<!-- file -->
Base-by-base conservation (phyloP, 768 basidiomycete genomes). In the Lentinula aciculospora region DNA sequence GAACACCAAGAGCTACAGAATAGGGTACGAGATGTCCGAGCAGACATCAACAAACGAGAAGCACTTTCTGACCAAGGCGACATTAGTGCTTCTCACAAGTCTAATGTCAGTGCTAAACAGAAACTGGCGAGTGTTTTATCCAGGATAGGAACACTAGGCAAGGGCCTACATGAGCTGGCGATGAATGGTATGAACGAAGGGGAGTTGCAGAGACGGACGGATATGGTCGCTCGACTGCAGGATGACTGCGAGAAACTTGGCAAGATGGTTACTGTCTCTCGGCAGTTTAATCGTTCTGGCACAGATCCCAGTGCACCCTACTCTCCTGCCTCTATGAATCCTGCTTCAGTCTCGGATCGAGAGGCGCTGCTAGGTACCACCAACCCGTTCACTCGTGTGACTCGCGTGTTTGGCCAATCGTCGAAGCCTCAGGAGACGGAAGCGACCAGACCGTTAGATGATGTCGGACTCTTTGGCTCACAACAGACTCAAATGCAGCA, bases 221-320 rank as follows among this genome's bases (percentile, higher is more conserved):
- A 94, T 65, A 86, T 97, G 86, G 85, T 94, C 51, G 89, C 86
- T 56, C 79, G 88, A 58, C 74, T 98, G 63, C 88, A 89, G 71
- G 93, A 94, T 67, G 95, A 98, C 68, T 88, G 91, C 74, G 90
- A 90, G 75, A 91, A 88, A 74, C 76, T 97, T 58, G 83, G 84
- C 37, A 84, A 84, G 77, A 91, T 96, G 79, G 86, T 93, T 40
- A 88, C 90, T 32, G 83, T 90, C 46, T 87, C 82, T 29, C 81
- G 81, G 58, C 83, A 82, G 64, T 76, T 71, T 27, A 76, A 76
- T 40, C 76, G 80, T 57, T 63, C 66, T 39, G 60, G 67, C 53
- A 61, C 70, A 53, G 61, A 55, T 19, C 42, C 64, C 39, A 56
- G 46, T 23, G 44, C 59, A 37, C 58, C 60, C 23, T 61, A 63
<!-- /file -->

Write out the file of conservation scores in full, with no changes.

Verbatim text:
Base-by-base conservation (phyloP, 768 basidiomycete genomes). In the Lentinula aciculospora region DNA sequence GAACACCAAGAGCTACAGAATAGGGTACGAGATGTCCGAGCAGACATCAACAAACGAGAAGCACTTTCTGACCAAGGCGACATTAGTGCTTCTCACAAGTCTAATGTCAGTGCTAAACAGAAACTGGCGAGTGTTTTATCCAGGATAGGAACACTAGGCAAGGGCCTACATGAGCTGGCGATGAATGGTATGAACGAAGGGGAGTTGCAGAGACGGACGGATATGGTCGCTCGACTGCAGGATGACTGCGAGAAACTTGGCAAGATGGTTACTGTCTCTCGGCAGTTTAATCGTTCTGGCACAGATCCCAGTGCACCCTACTCTCCTGCCTCTATGAATCCTGCTTCAGTCTCGGATCGAGAGGCGCTGCTAGGTACCACCAACCCGTTCACTCGTGTGACTCGCGTGTTTGGCCAATCGTCGAAGCCTCAGGAGACGGAAGCGACCAGACCGTTAGATGATGTCGGACTCTTTGGCTCACAACAGACTCAAATGCAGCA, bases 221-320 rank as follows among this genome's bases (percentile, higher is more conserved):
- A 94, T 65, A 86, T 97, G 86, G 85, T 94, C 51, G 89, C 86
- T 56, C 79, G 88, A 58, C 74, T 98, G 63, C 88, A 89, G 71
- G 93, A 94, T 67, G 95, A 98, C 68, T 88, G 91, C 74, G 90
- A 90, G 75, A 91, A 88, A 74, C 76, T 97, T 58, G 83, G 84
- C 37, A 84, A 84, G 77, A 91, T 96, G 79, G 86, T 93, T 40
- A 88, C 90, T 32, G 83, T 90, C 46, T 87, C 82, T 29, C 81
- G 81, G 58, C 83, A 82, G 64, T 76, T 71, T 27, A 76, A 76
- T 40, C 76, G 80, T 57, T 63, C 66, T 39, G 60, G 67, C 53
- A 61, C 70, A 53, G 61, A 55, T 19, C 42, C 64, C 39, A 56
- G 46, T 23, G 44, C 59, A 37, C 58, C 60, C 23, T 61, A 63